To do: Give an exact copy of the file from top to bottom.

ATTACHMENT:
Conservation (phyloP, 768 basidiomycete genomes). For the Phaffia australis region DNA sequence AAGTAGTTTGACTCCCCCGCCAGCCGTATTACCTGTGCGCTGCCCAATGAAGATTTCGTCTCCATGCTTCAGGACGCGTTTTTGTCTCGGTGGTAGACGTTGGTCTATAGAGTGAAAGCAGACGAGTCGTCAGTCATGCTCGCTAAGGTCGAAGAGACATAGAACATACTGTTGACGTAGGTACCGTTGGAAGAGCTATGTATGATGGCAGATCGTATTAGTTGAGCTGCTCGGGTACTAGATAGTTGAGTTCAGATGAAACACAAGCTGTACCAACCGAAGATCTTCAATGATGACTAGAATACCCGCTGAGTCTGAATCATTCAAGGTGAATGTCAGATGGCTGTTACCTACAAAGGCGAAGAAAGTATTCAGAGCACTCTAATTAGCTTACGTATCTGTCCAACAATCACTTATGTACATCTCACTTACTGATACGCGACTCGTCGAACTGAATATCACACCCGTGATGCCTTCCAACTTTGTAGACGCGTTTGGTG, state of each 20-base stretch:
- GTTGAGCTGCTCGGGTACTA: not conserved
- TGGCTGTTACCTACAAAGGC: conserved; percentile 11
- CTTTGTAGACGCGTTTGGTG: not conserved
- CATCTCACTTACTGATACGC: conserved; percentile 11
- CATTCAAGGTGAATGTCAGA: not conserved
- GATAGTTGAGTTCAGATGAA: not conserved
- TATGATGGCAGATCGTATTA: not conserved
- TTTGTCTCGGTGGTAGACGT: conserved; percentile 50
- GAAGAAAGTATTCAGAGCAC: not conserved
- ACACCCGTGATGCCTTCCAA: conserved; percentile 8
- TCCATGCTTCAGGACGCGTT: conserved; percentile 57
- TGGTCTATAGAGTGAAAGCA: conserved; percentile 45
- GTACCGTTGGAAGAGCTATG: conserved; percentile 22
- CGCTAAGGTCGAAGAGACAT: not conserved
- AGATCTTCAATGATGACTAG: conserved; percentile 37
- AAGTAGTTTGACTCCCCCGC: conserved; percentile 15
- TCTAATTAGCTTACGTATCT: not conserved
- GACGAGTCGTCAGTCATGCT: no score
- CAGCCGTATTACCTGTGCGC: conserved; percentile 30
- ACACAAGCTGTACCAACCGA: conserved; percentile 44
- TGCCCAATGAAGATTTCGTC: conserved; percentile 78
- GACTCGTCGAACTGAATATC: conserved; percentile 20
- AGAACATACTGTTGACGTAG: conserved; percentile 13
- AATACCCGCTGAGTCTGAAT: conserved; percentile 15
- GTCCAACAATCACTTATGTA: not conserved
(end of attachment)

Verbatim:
Conservation (phyloP, 768 basidiomycete genomes). For the Phaffia australis region DNA sequence AAGTAGTTTGACTCCCCCGCCAGCCGTATTACCTGTGCGCTGCCCAATGAAGATTTCGTCTCCATGCTTCAGGACGCGTTTTTGTCTCGGTGGTAGACGTTGGTCTATAGAGTGAAAGCAGACGAGTCGTCAGTCATGCTCGCTAAGGTCGAAGAGACATAGAACATACTGTTGACGTAGGTACCGTTGGAAGAGCTATGTATGATGGCAGATCGTATTAGTTGAGCTGCTCGGGTACTAGATAGTTGAGTTCAGATGAAACACAAGCTGTACCAACCGAAGATCTTCAATGATGACTAGAATACCCGCTGAGTCTGAATCATTCAAGGTGAATGTCAGATGGCTGTTACCTACAAAGGCGAAGAAAGTATTCAGAGCACTCTAATTAGCTTACGTATCTGTCCAACAATCACTTATGTACATCTCACTTACTGATACGCGACTCGTCGAACTGAATATCACACCCGTGATGCCTTCCAACTTTGTAGACGCGTTTGGTG, state of each 20-base stretch:
- GTTGAGCTGCTCGGGTACTA: not conserved
- TGGCTGTTACCTACAAAGGC: conserved; percentile 11
- CTTTGTAGACGCGTTTGGTG: not conserved
- CATCTCACTTACTGATACGC: conserved; percentile 11
- CATTCAAGGTGAATGTCAGA: not conserved
- GATAGTTGAGTTCAGATGAA: not conserved
- TATGATGGCAGATCGTATTA: not conserved
- TTTGTCTCGGTGGTAGACGT: conserved; percentile 50
- GAAGAAAGTATTCAGAGCAC: not conserved
- ACACCCGTGATGCCTTCCAA: conserved; percentile 8
- TCCATGCTTCAGGACGCGTT: conserved; percentile 57
- TGGTCTATAGAGTGAAAGCA: conserved; percentile 45
- GTACCGTTGGAAGAGCTATG: conserved; percentile 22
- CGCTAAGGTCGAAGAGACAT: not conserved
- AGATCTTCAATGATGACTAG: conserved; percentile 37
- AAGTAGTTTGACTCCCCCGC: conserved; percentile 15
- TCTAATTAGCTTACGTATCT: not conserved
- GACGAGTCGTCAGTCATGCT: no score
- CAGCCGTATTACCTGTGCGC: conserved; percentile 30
- ACACAAGCTGTACCAACCGA: conserved; percentile 44
- TGCCCAATGAAGATTTCGTC: conserved; percentile 78
- GACTCGTCGAACTGAATATC: conserved; percentile 20
- AGAACATACTGTTGACGTAG: conserved; percentile 13
- AATACCCGCTGAGTCTGAAT: conserved; percentile 15
- GTCCAACAATCACTTATGTA: not conserved